The ACA aims to provide healthcare for the U.S. population through expansion of public and private insurance coverage, coverage mandates, subsidies, and creation of insurance exchanges(2). But, in order to do so, the American healthcare system must transition from the fee-for-service model to the value-based model. The fee-for-service-model is an approach to healthcare in which providers are paid for each service (i.e. an office visit, test, or procedure)(3), whereas the value-based model is an approach in which a portion of the provider’s (i.e. hospitals, providers etc.) potential payment is tied to a provider’s performance on cost-efficiency and quality performance measures. While providers may still be paid fee-for-service for a portion of their payments, they may also be paid a bonus or have payments withheld. For value-based contracts, this bonus is not paid unless the provider meets cost efficiency and/or quality targets(4). The new model is now more patient-centric and the previous implicit and explicit costs, which previously fell on the patients, now fall on the providers of healthcare.

The implicit price, or the non-financial costs of transitioning, a challenge facing the ACA, is derived from incentives. Prior to the ACA legislation, the private insurance market allowed patients, providers, and payers to select the best fit for one another. This was a major component of the fee-for service-model. Patients had the incentive to stay healthy, so they did not have to pay money to the providers for treatment (this excludes the cost of medication, etc.). Providers had the incentive to treat as many patients as possible and order more tests to boost their incomes.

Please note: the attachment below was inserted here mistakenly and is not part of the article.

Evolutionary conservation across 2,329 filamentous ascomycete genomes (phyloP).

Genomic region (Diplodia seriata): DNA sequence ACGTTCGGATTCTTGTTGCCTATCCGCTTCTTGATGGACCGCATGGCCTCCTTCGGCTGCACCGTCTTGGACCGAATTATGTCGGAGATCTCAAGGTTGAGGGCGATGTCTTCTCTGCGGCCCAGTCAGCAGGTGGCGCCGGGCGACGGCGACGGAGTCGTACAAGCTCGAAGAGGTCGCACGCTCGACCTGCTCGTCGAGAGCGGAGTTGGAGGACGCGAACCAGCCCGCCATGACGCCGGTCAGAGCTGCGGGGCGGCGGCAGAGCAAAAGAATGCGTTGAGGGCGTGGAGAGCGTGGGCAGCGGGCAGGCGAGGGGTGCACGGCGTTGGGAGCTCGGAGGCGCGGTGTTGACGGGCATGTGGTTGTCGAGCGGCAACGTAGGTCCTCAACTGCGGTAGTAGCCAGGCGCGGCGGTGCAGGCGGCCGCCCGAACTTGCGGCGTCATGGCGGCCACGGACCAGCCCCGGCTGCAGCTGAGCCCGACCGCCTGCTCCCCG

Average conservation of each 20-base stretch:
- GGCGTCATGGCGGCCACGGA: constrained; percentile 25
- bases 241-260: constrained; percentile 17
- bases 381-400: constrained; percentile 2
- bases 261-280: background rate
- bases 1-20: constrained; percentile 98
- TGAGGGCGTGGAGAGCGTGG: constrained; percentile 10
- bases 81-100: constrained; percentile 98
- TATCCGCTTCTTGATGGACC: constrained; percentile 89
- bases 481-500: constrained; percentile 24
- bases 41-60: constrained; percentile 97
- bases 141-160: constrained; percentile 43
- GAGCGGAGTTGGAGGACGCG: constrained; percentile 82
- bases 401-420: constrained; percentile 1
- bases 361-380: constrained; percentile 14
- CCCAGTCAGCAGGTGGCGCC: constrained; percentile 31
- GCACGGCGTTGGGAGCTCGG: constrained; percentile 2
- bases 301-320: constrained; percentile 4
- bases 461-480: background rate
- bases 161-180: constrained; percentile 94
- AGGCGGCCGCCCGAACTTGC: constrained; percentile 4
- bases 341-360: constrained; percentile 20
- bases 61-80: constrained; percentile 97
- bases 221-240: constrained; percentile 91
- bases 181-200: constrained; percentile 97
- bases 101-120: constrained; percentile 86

However, with the new value-based model, the incentives are shifted. Under the new value-based model, providers have the incentive to keep patients healthier. In fact, providers would prefer to treat only the healthy patients as providers are reimbursed with a set amount. This set amount comes from the ACOs, per patient, based on the old fee-for-service basis(5). Thus, providers want to treat healthy patients to maximize their revenues. Alternatively, the more patients a hospital or member of an ACO treats, the more the entity can counterbalance its revenue loss. Likewise, there is power that comes from belonging to an ACO: The ACO can earn extra revenue through gain sharing, sharing of savings resulting from collaborative efforts to provide care cost-effectively, with Medicare if the overall costs of care for the beneficiaries attributed to it are lower than predicted. This only applies if the ACO also meets stringent conditions of governance (clinicians, not insurers, run them), transparency, and quality performance.(6)

But, much like privatization, this leads to the problem of most providers not wanting to take on the costs of caring for the unhealthy portion of the population. The government purposely created ACOs to address such problems with the ACA. This is why ACOs are a necessary tool to help transition from the old to new model to counterbalance this incentive side-effect.

ACOs are groups of medical providers (i.e. physicians, hospitals, insurance companies) that accept payments based on quality under the Medicare Shared Savings Program (MSSP).(7) They were created in part by the ACA to aid hospitals and providers in providing value-based healthcare treatment. If providers do not spend all the money of the allotted subsidiary, then they are permitted to keep that extra revenue. However, if not, then the ACOs can owe money to Medicare.